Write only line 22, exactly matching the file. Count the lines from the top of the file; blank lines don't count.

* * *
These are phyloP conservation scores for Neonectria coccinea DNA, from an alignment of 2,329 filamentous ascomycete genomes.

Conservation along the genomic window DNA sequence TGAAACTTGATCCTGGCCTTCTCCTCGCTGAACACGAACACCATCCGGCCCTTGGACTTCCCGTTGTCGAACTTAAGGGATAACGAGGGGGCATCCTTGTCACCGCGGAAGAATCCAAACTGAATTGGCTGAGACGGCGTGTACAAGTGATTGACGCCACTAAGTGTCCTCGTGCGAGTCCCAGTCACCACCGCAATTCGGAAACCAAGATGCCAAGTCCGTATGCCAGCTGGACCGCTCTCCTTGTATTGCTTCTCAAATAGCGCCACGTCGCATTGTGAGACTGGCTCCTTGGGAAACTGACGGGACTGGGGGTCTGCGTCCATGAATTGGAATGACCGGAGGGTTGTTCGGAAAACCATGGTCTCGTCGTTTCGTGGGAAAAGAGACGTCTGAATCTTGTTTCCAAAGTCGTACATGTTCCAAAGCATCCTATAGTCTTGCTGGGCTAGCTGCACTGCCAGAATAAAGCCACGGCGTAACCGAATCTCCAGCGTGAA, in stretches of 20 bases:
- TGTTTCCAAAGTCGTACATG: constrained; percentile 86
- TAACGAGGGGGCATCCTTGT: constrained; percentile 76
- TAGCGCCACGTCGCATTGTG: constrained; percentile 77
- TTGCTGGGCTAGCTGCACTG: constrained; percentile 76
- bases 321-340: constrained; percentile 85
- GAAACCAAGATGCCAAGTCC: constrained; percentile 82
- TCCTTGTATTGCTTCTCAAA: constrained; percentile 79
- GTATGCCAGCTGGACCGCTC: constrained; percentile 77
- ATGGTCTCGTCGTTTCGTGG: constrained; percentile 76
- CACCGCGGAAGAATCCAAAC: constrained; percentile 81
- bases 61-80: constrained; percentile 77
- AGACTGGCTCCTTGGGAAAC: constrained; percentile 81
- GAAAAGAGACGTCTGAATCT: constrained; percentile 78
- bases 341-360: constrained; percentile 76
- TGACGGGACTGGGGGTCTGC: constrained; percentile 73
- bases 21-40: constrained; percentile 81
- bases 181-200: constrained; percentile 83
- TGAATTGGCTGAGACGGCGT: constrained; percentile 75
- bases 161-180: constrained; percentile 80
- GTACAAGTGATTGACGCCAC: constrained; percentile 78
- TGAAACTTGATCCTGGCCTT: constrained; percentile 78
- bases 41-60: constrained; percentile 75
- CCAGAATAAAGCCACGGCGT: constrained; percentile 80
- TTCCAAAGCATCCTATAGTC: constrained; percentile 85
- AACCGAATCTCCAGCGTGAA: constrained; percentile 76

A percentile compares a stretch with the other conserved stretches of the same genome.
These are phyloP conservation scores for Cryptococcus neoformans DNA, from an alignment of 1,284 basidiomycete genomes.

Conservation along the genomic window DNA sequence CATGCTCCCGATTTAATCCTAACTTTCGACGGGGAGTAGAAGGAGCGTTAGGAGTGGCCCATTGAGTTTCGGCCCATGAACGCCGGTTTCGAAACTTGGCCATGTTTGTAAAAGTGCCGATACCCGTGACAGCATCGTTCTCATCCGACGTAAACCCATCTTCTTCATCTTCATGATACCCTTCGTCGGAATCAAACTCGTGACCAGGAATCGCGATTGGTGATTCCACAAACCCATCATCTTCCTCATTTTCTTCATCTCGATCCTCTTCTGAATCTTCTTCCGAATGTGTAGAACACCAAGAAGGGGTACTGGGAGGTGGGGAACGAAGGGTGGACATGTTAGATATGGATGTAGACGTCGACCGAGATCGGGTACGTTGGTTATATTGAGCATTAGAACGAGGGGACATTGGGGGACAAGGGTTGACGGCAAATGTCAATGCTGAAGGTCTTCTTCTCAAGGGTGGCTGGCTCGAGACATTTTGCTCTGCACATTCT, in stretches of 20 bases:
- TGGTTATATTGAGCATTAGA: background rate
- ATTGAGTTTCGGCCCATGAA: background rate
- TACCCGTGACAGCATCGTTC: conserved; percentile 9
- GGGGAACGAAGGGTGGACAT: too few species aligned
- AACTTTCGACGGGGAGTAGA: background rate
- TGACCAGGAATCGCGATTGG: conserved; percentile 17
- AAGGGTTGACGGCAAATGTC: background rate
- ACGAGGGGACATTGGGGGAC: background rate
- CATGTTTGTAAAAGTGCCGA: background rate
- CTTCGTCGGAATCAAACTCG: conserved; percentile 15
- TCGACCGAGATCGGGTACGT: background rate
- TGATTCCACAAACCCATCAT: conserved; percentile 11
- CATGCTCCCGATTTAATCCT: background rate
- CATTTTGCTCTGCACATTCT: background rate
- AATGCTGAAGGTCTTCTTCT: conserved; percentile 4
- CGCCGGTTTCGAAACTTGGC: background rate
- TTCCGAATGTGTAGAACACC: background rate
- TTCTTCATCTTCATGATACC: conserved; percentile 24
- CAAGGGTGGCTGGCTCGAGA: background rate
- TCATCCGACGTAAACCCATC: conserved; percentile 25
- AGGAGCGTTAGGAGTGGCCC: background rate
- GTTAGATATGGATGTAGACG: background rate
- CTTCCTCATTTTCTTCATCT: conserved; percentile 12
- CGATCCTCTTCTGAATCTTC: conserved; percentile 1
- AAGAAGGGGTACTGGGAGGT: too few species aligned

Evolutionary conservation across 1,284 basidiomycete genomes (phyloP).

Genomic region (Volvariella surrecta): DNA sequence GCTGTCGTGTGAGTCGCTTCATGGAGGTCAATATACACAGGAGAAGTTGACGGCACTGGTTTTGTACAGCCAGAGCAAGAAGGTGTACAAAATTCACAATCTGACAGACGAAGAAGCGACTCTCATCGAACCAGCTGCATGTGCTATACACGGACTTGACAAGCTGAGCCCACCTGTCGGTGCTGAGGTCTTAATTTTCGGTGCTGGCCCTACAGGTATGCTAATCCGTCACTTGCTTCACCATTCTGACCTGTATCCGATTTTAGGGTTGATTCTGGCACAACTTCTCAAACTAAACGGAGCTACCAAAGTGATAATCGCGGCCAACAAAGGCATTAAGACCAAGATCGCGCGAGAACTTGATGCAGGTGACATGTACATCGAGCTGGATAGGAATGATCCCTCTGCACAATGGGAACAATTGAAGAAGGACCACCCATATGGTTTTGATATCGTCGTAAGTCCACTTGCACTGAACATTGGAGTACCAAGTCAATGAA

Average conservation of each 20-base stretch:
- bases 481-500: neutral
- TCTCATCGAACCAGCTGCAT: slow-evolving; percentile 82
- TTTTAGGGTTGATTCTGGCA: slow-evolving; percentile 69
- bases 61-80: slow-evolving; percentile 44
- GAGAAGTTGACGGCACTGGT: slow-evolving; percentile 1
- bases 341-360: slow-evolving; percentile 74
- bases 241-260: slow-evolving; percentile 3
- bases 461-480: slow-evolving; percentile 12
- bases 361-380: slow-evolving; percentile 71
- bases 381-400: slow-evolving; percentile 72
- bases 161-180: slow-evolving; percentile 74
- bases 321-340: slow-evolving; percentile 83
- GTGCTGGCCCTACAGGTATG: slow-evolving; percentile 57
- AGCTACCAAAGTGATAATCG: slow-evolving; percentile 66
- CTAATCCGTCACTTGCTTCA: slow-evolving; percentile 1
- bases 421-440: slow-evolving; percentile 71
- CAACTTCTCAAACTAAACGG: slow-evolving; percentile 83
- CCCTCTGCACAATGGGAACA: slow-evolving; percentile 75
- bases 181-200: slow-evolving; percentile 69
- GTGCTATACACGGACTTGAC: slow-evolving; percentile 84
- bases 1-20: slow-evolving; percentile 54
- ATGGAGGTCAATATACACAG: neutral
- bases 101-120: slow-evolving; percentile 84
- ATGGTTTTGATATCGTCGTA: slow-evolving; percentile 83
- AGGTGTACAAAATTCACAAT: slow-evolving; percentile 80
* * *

- GTACAAGTGATTGACGCCAC: constrained; percentile 78